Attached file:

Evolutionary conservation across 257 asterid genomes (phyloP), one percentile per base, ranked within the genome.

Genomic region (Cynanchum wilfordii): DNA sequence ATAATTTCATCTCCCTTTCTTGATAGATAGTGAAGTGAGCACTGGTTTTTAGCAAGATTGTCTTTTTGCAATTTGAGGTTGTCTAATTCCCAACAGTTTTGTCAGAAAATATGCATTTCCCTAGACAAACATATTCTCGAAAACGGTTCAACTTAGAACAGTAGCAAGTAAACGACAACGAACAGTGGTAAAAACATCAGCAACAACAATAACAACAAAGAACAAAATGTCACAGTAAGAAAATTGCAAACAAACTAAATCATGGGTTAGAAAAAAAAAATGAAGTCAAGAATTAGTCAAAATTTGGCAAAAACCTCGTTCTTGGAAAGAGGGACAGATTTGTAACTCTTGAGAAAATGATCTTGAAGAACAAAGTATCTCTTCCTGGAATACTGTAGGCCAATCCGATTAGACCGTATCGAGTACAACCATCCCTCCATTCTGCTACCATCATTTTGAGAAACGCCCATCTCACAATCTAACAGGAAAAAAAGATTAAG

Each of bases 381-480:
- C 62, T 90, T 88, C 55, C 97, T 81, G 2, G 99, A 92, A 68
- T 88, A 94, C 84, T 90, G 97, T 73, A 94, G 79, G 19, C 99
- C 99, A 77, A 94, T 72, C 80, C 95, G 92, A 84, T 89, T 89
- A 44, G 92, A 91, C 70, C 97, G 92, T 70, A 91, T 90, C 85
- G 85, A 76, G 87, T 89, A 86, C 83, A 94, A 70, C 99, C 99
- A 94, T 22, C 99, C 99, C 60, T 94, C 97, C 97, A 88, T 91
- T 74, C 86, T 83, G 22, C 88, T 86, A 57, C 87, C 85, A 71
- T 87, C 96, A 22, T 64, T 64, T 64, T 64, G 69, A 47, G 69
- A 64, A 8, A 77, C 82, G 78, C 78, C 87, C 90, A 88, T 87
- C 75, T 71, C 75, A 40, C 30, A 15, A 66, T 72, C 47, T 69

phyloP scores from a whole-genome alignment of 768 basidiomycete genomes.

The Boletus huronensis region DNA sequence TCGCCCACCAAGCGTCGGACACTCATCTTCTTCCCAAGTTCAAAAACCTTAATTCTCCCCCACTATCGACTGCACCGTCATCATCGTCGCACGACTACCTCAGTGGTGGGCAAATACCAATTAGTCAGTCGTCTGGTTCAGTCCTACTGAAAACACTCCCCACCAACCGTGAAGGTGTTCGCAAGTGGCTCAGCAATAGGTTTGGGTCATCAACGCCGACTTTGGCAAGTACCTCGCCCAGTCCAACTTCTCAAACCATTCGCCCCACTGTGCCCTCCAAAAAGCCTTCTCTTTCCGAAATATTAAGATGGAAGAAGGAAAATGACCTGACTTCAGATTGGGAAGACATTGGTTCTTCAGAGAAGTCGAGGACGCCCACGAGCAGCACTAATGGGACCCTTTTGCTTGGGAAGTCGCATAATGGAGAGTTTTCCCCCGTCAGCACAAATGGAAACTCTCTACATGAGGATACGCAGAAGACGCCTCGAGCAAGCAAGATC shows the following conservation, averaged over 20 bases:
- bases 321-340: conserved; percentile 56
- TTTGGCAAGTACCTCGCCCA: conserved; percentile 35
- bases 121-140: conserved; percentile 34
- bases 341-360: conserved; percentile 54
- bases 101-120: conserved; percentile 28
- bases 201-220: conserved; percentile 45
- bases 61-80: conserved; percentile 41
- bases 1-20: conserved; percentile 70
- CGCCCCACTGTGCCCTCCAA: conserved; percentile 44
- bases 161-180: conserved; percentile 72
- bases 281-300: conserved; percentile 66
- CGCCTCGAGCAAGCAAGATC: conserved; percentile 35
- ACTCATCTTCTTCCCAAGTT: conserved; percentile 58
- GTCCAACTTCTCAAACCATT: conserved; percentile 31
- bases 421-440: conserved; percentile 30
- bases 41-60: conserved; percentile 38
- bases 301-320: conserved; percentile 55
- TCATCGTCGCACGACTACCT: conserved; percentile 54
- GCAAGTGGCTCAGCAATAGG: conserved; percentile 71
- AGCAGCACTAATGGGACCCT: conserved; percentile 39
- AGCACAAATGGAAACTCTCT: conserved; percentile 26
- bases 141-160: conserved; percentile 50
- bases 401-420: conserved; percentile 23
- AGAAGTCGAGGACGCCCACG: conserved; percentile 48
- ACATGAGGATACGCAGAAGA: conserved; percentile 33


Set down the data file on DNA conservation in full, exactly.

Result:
Evolutionary conservation across 257 asterid genomes (phyloP), one percentile per base, ranked within the genome.

Genomic region (Cynanchum wilfordii): DNA sequence ATAATTTCATCTCCCTTTCTTGATAGATAGTGAAGTGAGCACTGGTTTTTAGCAAGATTGTCTTTTTGCAATTTGAGGTTGTCTAATTCCCAACAGTTTTGTCAGAAAATATGCATTTCCCTAGACAAACATATTCTCGAAAACGGTTCAACTTAGAACAGTAGCAAGTAAACGACAACGAACAGTGGTAAAAACATCAGCAACAACAATAACAACAAAGAACAAAATGTCACAGTAAGAAAATTGCAAACAAACTAAATCATGGGTTAGAAAAAAAAAATGAAGTCAAGAATTAGTCAAAATTTGGCAAAAACCTCGTTCTTGGAAAGAGGGACAGATTTGTAACTCTTGAGAAAATGATCTTGAAGAACAAAGTATCTCTTCCTGGAATACTGTAGGCCAATCCGATTAGACCGTATCGAGTACAACCATCCCTCCATTCTGCTACCATCATTTTGAGAAACGCCCATCTCACAATCTAACAGGAAAAAAAGATTAAG

Each of bases 381-480:
- C 62, T 90, T 88, C 55, C 97, T 81, G 2, G 99, A 92, A 68
- T 88, A 94, C 84, T 90, G 97, T 73, A 94, G 79, G 19, C 99
- C 99, A 77, A 94, T 72, C 80, C 95, G 92, A 84, T 89, T 89
- A 44, G 92, A 91, C 70, C 97, G 92, T 70, A 91, T 90, C 85
- G 85, A 76, G 87, T 89, A 86, C 83, A 94, A 70, C 99, C 99
- A 94, T 22, C 99, C 99, C 60, T 94, C 97, C 97, A 88, T 91
- T 74, C 86, T 83, G 22, C 88, T 86, A 57, C 87, C 85, A 71
- T 87, C 96, A 22, T 64, T 64, T 64, T 64, G 69, A 47, G 69
- A 64, A 8, A 77, C 82, G 78, C 78, C 87, C 90, A 88, T 87
- C 75, T 71, C 75, A 40, C 30, A 15, A 66, T 72, C 47, T 69

phyloP scores from a whole-genome alignment of 768 basidiomycete genomes.

The Boletus huronensis region DNA sequence TCGCCCACCAAGCGTCGGACACTCATCTTCTTCCCAAGTTCAAAAACCTTAATTCTCCCCCACTATCGACTGCACCGTCATCATCGTCGCACGACTACCTCAGTGGTGGGCAAATACCAATTAGTCAGTCGTCTGGTTCAGTCCTACTGAAAACACTCCCCACCAACCGTGAAGGTGTTCGCAAGTGGCTCAGCAATAGGTTTGGGTCATCAACGCCGACTTTGGCAAGTACCTCGCCCAGTCCAACTTCTCAAACCATTCGCCCCACTGTGCCCTCCAAAAAGCCTTCTCTTTCCGAAATATTAAGATGGAAGAAGGAAAATGACCTGACTTCAGATTGGGAAGACATTGGTTCTTCAGAGAAGTCGAGGACGCCCACGAGCAGCACTAATGGGACCCTTTTGCTTGGGAAGTCGCATAATGGAGAGTTTTCCCCCGTCAGCACAAATGGAAACTCTCTACATGAGGATACGCAGAAGACGCCTCGAGCAAGCAAGATC shows the following conservation, averaged over 20 bases:
- bases 321-340: conserved; percentile 56
- TTTGGCAAGTACCTCGCCCA: conserved; percentile 35
- bases 121-140: conserved; percentile 34
- bases 341-360: conserved; percentile 54
- bases 101-120: conserved; percentile 28
- bases 201-220: conserved; percentile 45
- bases 61-80: conserved; percentile 41
- bases 1-20: conserved; percentile 70
- CGCCCCACTGTGCCCTCCAA: conserved; percentile 44
- bases 161-180: conserved; percentile 72
- bases 281-300: conserved; percentile 66
- CGCCTCGAGCAAGCAAGATC: conserved; percentile 35
- ACTCATCTTCTTCCCAAGTT: conserved; percentile 58
- GTCCAACTTCTCAAACCATT: conserved; percentile 31
- bases 421-440: conserved; percentile 30
- bases 41-60: conserved; percentile 38
- bases 301-320: conserved; percentile 55
- TCATCGTCGCACGACTACCT: conserved; percentile 54
- GCAAGTGGCTCAGCAATAGG: conserved; percentile 71
- AGCAGCACTAATGGGACCCT: conserved; percentile 39
- AGCACAAATGGAAACTCTCT: conserved; percentile 26
- bases 141-160: conserved; percentile 50
- bases 401-420: conserved; percentile 23
- AGAAGTCGAGGACGCCCACG: conserved; percentile 48
- ACATGAGGATACGCAGAAGA: conserved; percentile 33